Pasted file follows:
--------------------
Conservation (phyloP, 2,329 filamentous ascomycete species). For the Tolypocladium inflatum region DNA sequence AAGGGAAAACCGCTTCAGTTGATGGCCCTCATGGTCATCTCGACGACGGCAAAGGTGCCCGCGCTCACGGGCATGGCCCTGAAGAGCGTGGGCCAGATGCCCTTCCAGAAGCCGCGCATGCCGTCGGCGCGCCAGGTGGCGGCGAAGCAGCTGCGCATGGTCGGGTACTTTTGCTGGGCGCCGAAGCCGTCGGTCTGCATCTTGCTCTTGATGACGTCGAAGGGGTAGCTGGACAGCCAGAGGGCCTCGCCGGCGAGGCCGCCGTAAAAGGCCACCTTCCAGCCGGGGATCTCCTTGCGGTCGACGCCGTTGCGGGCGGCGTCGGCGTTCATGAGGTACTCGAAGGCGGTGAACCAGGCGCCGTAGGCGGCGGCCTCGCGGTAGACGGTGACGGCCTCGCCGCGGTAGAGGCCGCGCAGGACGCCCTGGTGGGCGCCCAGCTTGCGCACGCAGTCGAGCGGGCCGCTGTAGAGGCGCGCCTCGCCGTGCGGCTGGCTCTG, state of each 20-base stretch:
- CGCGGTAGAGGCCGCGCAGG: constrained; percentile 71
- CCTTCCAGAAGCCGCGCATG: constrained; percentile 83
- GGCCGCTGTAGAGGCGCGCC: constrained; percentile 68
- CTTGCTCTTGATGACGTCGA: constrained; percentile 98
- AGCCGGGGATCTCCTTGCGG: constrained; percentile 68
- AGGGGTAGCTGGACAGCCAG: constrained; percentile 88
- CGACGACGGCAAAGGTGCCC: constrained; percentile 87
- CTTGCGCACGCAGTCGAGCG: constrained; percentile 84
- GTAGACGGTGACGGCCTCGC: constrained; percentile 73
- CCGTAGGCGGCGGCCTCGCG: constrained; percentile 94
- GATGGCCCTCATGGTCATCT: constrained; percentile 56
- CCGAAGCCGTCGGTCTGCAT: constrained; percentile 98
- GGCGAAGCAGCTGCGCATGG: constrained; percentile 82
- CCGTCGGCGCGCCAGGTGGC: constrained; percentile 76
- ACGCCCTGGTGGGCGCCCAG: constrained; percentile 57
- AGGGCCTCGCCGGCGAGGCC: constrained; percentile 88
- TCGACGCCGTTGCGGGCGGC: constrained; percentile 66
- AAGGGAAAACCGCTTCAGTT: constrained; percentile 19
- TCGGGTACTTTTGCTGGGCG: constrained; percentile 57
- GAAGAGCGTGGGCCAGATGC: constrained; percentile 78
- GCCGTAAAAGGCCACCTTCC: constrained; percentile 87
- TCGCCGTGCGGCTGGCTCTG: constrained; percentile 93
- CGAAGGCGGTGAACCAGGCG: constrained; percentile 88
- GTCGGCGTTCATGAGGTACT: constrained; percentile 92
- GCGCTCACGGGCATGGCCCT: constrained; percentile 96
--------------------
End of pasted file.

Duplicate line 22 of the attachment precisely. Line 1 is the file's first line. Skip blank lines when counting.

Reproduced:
- GCCGTAAAAGGCCACCTTCC: constrained; percentile 87